I always thought that on a relative basis the US would fare better due to our FED than other currencies I didn't see oil going up. Plus, I saw deflation, not inflation.

But, I could have easily been wrong.

nice said...

As of 3:00 pm

We've retraced 50% of the DOW's rise off the low last Fri a.m.

The NASDAQ has retraced 61.8% of it's lows

We've paused here - still amazing how many seller's there are in the market - in the past we used to bounce up fast on these typical retracements.


nice said...

It's clear 'they' are playing the market down now - with all the Fed speakers dishing out bad news and the market accelerating down as they speak... I mean they have to justify the 1/2 point interest rate cuts...

And it would be easier on the market if the banks rather than forcing margin calls on these large funds - would simply freeze them and then do the selling in drips...

The dollar amount of Hedge Funds that were linked to LEH is very large - and to liquidate those troubled funds all at once does not help out average joe's 410K

... As far as earnings - not that bad - but guidance??? - there is none! ... so sell good news, sell bad news. I guess..


S&P retraced to 61.8% of the total runnup from Friday's low

Bulls better hope it holds and bounces ...


I need to remind myself more that:

In good times buying weakness (pullback) and buying strength BOTH work - and using margin is ok...


In bear markets/corrections the opposite works...

ie: selling strengh and shorting weakness

Finally I get the impression that many traders have been conditioned from the past 5 years are still buying the dip... but are being overwhelmed by longer-term holders and liquiditors - esp. in resource stocks.

Now it must be heartening to the Central Banks to see the large scale liquidation of commodities occuring... they will have acheived their primary aim - bring down prices.

And see what happened in Brazil today?

Good thing that DIG was unloaded - indeed!


sysin3 said...

The -really- liquid ETFs are not so much of a problem (QQQQ, SPY, DIA, probably XLF these days)

They even trade pretty smoothly pre-market.

Being a (very) simple guy, and noticing that most stocks trade with the market .... I just trade the market ;-)

Primarily QQQQ, mostly because it trades on the fully-computerized Nasdaq and, in the old days, the amex market (e.g. DIA and SPY) was so laggy, prone to bad fills, and possibly corrupt. Probably still true today.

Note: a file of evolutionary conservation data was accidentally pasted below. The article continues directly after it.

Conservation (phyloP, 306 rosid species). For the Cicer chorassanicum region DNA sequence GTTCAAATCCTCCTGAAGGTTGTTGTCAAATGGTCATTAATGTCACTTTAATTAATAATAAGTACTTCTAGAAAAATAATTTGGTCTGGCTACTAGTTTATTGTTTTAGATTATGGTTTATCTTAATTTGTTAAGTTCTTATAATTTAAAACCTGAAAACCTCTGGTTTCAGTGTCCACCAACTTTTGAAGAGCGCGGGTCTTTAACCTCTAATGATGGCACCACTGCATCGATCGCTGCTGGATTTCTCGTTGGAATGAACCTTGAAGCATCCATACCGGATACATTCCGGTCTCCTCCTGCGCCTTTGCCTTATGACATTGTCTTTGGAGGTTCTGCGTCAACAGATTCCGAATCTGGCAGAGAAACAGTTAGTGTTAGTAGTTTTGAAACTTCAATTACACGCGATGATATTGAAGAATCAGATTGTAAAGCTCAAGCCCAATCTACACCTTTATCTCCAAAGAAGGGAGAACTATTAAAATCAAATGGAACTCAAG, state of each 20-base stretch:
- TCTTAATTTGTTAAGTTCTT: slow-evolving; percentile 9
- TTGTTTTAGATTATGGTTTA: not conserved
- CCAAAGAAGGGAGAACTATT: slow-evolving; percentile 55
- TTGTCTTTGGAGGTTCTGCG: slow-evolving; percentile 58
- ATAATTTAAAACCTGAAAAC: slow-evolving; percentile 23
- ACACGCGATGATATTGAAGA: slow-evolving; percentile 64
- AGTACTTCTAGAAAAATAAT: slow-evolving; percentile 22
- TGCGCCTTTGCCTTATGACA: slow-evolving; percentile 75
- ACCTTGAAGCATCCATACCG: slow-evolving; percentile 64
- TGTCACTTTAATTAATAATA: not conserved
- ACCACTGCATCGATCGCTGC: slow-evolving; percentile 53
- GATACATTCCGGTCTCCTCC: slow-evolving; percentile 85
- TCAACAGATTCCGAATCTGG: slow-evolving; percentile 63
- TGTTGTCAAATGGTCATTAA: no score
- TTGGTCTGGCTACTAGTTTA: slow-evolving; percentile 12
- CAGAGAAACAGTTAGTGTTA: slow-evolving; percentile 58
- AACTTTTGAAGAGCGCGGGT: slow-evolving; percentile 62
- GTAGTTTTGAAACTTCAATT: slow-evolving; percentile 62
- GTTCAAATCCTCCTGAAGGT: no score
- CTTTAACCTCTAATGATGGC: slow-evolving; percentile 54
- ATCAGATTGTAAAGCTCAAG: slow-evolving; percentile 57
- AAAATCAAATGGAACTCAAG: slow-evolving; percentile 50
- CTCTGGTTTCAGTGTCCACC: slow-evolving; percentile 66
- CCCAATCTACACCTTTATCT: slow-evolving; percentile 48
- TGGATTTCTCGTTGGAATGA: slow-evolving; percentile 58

On most options, the same difficulties will arise. I always prefer very thick and liquid markets for options. They usually open fairly promptly.

Leisa said...

Sysin--DIG/DUG are trading more than 20M shares a day--perhaps the 2x's have a little more trouble--but the seem so easy to some folks, and I wanted to communicate problems I've noticed with both. Thanks for the comment.

sysin3 said...

QQQQ -- 311 million shr today. Normally around 100+ m.

THAT's liquid.

AAPL -- 58 m today. And that's an abnormally high volume day. Volume is a little skewed in the past 3 weeks or so. Previously, it would go around 20 m shr / day.

Liquid = smooth.

Smooth = better trading, much better options.

sysin3 said...

one more thing about options ....

DIG options are really really thin .. a few hundred open interest at various Oct strikes.

(these are not hard and fast numbers, and I'm still adjusting / learning) ... but if less than several thousand open interest at near money strikes, or if bid / ask spread is more than, say, 20 cents ... fuggetaboutit.

I once had a long put (WMG I think) which I could not sell for a nice profit, because it was very thin and the market maker wouldn't even honor a good bid. He kept moving away. Finally dumped it to him when the thing cratered.

Just some things to think about. Goodness knows, I don't know the answers, but I have been screwed many times for not considering some of these things.